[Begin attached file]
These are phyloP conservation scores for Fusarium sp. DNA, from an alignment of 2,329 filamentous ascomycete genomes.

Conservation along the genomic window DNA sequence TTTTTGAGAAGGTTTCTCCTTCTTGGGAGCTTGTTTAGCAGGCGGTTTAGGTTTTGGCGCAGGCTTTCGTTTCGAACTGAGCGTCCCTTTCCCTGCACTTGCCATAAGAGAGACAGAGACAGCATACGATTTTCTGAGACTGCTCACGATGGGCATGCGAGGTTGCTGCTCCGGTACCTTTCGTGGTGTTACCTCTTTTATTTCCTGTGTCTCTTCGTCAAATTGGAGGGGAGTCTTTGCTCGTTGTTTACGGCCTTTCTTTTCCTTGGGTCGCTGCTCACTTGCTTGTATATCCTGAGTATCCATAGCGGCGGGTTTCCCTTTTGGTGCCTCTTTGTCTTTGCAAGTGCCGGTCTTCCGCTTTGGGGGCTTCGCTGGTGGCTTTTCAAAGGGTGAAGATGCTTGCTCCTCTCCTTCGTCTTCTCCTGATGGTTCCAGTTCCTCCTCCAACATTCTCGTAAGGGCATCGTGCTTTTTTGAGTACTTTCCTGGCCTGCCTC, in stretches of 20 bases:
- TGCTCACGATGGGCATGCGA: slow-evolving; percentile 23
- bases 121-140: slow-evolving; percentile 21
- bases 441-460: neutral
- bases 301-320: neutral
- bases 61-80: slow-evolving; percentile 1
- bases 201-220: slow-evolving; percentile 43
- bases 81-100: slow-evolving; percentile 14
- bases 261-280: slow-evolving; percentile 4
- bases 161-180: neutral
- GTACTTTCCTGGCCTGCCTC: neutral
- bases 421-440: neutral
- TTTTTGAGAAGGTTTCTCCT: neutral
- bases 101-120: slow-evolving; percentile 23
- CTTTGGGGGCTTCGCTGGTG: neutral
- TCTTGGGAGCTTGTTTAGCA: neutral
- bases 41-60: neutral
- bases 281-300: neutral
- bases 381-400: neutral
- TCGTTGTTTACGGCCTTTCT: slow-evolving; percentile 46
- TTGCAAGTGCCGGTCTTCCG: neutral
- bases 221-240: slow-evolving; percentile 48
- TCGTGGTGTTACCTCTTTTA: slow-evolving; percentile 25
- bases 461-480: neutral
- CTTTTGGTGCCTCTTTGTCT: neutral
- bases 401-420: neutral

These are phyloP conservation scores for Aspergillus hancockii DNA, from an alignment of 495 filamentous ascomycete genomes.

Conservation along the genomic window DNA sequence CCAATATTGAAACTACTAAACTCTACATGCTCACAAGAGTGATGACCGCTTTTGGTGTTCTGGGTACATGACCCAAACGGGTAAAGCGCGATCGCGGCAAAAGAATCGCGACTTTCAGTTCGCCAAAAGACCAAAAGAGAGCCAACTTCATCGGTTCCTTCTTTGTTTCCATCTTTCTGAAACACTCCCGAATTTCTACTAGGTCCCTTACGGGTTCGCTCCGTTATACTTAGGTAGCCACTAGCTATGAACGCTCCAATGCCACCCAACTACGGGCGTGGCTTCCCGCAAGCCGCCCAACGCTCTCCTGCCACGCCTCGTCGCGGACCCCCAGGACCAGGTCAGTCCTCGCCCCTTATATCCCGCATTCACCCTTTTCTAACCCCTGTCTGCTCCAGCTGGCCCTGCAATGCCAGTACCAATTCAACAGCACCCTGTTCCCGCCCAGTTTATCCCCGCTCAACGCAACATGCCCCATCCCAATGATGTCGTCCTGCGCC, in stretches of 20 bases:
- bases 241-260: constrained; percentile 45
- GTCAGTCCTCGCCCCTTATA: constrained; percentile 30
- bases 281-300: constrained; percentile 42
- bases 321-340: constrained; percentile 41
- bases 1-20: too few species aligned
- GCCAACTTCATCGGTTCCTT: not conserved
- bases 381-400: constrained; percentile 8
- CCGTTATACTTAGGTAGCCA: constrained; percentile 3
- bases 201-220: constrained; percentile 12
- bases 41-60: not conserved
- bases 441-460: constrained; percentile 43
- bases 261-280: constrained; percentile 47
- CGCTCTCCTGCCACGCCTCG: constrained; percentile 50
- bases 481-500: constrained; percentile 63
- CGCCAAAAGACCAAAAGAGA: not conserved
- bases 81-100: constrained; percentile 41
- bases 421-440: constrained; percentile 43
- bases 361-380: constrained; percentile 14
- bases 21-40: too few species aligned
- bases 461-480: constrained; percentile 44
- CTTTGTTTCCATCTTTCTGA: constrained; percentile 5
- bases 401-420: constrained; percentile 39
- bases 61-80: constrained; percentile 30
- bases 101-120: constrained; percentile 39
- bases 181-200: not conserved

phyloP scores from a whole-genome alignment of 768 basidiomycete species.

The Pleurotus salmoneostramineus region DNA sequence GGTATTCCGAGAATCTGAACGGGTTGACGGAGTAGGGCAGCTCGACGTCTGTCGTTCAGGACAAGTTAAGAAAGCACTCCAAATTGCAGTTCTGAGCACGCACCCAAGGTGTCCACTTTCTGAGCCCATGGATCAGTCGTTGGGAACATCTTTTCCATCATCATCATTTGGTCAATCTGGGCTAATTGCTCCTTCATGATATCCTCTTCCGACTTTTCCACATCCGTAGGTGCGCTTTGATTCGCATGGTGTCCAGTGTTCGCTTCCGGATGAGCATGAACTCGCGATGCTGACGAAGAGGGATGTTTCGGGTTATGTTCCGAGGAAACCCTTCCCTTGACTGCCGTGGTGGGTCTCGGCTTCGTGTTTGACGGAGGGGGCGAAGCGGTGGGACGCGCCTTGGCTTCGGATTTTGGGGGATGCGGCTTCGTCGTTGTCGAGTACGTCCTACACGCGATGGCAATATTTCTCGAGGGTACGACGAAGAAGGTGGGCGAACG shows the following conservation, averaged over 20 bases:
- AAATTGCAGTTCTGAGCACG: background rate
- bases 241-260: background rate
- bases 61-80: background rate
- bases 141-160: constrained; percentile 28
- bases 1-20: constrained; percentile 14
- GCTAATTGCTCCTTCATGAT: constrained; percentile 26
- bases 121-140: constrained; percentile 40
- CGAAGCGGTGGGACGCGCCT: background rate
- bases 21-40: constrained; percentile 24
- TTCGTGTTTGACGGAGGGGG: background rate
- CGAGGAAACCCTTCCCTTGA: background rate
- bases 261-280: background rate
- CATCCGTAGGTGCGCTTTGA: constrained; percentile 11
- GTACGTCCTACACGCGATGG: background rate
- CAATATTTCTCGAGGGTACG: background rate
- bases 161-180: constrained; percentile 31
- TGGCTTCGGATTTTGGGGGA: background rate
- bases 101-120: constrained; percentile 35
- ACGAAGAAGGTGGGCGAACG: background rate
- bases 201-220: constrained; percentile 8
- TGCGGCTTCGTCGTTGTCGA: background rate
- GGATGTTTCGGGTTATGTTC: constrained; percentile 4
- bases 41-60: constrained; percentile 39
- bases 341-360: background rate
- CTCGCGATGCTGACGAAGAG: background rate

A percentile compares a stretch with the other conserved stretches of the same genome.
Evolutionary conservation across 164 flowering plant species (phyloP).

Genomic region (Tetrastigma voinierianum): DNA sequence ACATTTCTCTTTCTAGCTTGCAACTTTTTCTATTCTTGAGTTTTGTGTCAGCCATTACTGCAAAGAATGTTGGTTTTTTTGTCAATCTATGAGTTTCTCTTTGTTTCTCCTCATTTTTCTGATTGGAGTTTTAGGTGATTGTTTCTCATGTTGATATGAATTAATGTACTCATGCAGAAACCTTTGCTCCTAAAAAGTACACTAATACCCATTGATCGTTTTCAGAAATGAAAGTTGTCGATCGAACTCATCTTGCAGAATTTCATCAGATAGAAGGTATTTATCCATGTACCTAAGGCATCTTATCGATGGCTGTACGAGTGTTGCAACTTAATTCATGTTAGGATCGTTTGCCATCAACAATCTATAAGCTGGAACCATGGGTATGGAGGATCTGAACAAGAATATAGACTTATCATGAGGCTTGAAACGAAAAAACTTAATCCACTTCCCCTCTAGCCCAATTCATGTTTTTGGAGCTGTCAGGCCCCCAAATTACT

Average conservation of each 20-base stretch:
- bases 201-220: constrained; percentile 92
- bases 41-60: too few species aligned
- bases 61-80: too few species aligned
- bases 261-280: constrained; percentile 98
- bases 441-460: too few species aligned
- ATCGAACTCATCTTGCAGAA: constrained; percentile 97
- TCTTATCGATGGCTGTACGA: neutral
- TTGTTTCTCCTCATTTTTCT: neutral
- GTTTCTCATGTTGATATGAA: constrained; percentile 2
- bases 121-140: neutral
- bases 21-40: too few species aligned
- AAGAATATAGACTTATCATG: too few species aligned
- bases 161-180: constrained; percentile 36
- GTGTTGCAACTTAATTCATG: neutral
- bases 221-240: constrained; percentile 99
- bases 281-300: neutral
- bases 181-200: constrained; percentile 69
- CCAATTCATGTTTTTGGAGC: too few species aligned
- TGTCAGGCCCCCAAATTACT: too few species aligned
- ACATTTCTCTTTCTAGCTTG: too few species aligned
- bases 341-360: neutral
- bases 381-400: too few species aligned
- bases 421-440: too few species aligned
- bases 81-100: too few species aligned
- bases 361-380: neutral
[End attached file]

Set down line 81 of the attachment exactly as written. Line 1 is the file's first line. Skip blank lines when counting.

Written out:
- CTCGCGATGCTGACGAAGAG: background rate